Saturday, 15 January 2011

Global individuals

I thought of talking a bit about globalisation today, for two reasons. First, because it is fashionable to talk about globalisation. And second, because I have no idea why it should be fashionable to talk about it.

Globalisation is currently hailed as an exciting, recent development, which is spreading like wildfire as we speak, or email, globally. Just like multilingualism, which is apparently as thrilling, new and infectious. But saying that being global and being multilingual are the fruits of our time forgets that we human beings have been there and done that over and over again since we started being human beings, and fails to interpret our history from these twin perspectives. Were the Islamic Golden Age, or the Viking Age, or the Roman Empire, or the Portuguese Expansion, for example, monolingual local phenomena?

Take another example. Elizabeth Wayland Barber is a linguist, an archaeologist, and an expert in ancient textiles (isn’t this a wonderful combination of interests, by the way??). In her book The Mummies of Ürümchi (or Urumqi, an alternative spelling), she writes, on page 184, that “By 40,000 B.C. people were also carrying far and wide such new language-mediated behaviors as religion and art”. Note: far and wide, language-mediated. People couldn’t possibly be all speaking the “same” language, whatever “same language” might mean.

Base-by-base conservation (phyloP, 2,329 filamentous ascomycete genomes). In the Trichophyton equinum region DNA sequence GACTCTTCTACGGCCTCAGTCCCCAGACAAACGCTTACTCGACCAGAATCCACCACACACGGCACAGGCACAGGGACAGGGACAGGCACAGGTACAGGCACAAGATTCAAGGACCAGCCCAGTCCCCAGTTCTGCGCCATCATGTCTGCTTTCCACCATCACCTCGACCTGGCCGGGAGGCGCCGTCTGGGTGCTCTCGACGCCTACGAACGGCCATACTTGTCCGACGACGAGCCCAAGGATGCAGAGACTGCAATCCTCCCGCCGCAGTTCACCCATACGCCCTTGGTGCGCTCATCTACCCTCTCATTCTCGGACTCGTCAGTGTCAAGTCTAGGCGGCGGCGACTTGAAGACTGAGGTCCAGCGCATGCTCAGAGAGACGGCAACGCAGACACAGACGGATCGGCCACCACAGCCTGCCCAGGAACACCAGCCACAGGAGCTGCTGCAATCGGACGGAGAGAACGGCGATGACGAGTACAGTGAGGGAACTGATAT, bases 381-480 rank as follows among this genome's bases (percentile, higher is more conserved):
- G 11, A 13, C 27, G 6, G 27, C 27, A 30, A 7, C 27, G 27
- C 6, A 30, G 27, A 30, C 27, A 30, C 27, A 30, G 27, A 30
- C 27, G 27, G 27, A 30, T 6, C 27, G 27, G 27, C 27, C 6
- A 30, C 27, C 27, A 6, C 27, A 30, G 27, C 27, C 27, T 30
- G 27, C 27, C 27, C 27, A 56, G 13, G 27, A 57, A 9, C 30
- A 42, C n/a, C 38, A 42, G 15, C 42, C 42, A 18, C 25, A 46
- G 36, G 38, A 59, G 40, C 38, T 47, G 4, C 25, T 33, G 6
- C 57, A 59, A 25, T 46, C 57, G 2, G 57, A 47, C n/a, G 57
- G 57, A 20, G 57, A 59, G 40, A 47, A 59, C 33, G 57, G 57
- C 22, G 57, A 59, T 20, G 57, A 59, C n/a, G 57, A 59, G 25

Note also: thousands and thousands of years ago. It should perhaps not surprise us, then, that the youthful 4,000-year-old mummies that Barber studied turned out to provide evidence of other language-bound globetrotting: these mummies, found in Xinjiang’s Tarim Basin, in North-western China, are of tall, ginger-haired and in all likelihood blue-eyed people. The weaving techniques of the plaid woollen twills that they wore show striking similarities to the ones of contemporary Celtic tartan found in European archaeological sites.

Wow!, I thought, when I first read this book. But then I thought again: Wow!, why? What were these people doing that is remarkable? Travelling, and living and dying away from what we presume was their home? These future mummies couldn’t possibly be speaking just one language either, all the way through their cross-continent trek. But what is it that is remarkable about that too? My current guess is that 2,000 B.C. news reporters would be as excited to learn about Celtic clothes fashion in Tarim as we would nowadays to find remains of an Italian suit in a Brazilian tomb dating from the end of last century.